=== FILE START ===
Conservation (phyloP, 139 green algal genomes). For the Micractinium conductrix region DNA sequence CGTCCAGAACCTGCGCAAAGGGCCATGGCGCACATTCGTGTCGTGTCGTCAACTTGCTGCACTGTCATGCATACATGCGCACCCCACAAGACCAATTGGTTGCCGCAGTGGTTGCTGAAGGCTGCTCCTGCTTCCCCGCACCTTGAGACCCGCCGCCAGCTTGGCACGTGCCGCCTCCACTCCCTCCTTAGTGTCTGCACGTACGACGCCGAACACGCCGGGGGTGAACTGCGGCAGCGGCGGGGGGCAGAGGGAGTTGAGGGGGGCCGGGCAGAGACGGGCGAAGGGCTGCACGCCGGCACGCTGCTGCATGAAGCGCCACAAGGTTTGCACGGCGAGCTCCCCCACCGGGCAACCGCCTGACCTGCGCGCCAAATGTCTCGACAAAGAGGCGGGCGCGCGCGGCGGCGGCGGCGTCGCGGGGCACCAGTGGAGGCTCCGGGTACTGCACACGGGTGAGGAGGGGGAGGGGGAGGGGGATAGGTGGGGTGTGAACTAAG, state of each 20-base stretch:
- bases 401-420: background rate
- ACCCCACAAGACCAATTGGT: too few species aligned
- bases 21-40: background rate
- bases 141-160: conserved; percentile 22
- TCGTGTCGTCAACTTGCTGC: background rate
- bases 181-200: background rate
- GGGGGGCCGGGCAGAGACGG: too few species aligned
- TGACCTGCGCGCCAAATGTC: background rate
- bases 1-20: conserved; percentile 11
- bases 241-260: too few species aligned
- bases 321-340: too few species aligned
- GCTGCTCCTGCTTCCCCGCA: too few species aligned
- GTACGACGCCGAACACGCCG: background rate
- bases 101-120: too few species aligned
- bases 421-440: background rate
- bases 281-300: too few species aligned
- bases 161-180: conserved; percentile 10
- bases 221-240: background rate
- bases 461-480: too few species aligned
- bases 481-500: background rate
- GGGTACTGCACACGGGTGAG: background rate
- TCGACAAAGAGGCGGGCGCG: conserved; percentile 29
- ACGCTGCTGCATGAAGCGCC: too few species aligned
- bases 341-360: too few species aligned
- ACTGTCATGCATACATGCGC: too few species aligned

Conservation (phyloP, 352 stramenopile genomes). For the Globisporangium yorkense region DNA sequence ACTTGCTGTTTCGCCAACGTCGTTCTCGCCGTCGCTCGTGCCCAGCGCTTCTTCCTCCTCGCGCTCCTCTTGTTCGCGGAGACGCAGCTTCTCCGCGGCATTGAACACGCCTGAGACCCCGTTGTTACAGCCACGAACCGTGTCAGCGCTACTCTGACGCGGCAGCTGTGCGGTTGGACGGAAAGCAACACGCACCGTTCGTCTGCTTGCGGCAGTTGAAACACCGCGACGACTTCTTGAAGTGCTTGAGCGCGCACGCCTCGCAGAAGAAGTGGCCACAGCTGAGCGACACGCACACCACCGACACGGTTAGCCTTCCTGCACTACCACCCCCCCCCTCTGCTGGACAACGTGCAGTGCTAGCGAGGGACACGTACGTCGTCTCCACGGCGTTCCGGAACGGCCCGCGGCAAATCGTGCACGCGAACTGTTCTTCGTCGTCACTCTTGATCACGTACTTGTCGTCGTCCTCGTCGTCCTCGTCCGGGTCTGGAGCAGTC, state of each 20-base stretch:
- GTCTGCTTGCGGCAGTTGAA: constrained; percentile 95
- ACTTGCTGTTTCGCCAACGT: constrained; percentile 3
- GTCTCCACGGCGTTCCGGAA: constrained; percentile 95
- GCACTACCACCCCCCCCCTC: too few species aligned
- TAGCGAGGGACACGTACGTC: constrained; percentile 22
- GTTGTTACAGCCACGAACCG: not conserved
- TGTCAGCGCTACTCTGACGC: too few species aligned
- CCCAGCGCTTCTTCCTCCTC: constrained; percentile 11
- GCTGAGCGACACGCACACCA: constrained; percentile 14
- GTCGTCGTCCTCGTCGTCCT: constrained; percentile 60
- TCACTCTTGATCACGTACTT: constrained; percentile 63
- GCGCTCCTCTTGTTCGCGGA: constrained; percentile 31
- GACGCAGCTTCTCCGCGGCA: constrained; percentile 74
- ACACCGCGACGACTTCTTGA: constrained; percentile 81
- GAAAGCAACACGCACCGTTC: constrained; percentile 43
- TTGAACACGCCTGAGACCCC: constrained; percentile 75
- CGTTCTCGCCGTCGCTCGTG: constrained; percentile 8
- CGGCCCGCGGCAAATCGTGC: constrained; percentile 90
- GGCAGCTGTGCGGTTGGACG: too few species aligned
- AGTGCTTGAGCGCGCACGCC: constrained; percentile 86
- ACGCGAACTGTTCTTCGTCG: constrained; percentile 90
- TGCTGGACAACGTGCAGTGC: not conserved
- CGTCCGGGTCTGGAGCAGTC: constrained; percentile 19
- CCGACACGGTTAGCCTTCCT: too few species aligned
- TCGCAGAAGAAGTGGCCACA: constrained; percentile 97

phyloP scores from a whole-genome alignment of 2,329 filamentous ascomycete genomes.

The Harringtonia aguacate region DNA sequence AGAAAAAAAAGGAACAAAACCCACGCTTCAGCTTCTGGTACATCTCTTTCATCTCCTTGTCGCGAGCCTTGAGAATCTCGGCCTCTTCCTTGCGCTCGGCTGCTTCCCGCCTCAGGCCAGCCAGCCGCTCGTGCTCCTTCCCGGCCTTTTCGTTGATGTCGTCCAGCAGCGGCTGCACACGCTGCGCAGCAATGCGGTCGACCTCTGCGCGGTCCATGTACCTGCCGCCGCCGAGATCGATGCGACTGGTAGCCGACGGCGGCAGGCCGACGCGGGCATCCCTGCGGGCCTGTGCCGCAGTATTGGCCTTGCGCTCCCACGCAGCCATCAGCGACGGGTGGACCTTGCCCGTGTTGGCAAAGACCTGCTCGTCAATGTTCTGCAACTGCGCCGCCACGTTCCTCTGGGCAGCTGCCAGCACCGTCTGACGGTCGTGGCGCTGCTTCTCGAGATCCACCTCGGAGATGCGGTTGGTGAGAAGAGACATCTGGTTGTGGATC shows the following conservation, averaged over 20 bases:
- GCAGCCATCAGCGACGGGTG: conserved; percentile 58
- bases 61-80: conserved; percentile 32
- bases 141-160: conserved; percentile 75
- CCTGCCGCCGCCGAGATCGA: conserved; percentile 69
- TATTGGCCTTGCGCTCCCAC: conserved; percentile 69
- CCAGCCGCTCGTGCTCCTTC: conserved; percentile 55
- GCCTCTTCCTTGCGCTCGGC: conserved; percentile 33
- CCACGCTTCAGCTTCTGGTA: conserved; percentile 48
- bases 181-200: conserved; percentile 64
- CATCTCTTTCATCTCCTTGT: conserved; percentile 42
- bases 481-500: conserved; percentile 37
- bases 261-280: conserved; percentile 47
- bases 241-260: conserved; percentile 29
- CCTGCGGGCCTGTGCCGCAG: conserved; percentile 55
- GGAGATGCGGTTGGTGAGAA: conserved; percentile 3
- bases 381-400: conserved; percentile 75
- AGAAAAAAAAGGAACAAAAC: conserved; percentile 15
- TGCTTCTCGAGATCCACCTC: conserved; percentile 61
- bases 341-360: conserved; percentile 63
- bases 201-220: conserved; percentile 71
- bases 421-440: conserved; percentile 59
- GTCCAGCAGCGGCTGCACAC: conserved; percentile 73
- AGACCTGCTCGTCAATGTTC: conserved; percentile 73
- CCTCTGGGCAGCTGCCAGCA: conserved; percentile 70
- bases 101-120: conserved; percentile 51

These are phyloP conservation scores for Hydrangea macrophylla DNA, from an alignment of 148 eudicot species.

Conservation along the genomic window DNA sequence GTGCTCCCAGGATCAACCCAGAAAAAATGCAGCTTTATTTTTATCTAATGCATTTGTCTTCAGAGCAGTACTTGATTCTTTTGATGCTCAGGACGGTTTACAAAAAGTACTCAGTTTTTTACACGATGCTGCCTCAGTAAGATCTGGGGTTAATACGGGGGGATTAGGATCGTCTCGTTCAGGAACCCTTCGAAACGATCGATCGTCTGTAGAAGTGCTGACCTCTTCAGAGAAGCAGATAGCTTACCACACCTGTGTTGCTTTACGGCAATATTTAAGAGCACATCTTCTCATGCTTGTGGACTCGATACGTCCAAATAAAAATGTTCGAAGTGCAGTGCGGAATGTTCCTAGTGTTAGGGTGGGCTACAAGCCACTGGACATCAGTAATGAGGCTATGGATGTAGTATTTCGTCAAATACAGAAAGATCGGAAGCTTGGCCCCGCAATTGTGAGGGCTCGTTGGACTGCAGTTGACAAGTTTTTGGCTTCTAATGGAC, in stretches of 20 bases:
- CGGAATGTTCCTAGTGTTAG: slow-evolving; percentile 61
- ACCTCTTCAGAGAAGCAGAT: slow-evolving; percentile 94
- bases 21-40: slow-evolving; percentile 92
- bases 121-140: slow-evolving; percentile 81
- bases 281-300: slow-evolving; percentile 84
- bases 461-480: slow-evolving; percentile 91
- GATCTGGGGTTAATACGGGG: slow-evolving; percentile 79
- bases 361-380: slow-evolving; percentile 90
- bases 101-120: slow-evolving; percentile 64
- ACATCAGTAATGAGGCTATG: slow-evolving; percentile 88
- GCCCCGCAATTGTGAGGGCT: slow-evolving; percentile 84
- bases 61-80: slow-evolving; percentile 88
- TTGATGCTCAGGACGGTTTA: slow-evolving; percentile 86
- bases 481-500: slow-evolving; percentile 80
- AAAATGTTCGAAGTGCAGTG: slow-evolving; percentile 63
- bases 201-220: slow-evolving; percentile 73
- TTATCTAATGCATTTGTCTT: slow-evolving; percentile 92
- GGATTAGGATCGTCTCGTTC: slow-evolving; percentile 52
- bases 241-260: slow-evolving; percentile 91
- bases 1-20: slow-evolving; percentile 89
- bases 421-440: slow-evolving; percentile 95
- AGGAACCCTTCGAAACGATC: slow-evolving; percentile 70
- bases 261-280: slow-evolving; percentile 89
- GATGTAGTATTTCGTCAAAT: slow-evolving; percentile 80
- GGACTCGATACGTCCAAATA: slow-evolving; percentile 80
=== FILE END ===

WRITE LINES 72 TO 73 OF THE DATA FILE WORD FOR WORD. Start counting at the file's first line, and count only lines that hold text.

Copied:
- TGCTTCTCGAGATCCACCTC: conserved; percentile 61
- bases 341-360: conserved; percentile 63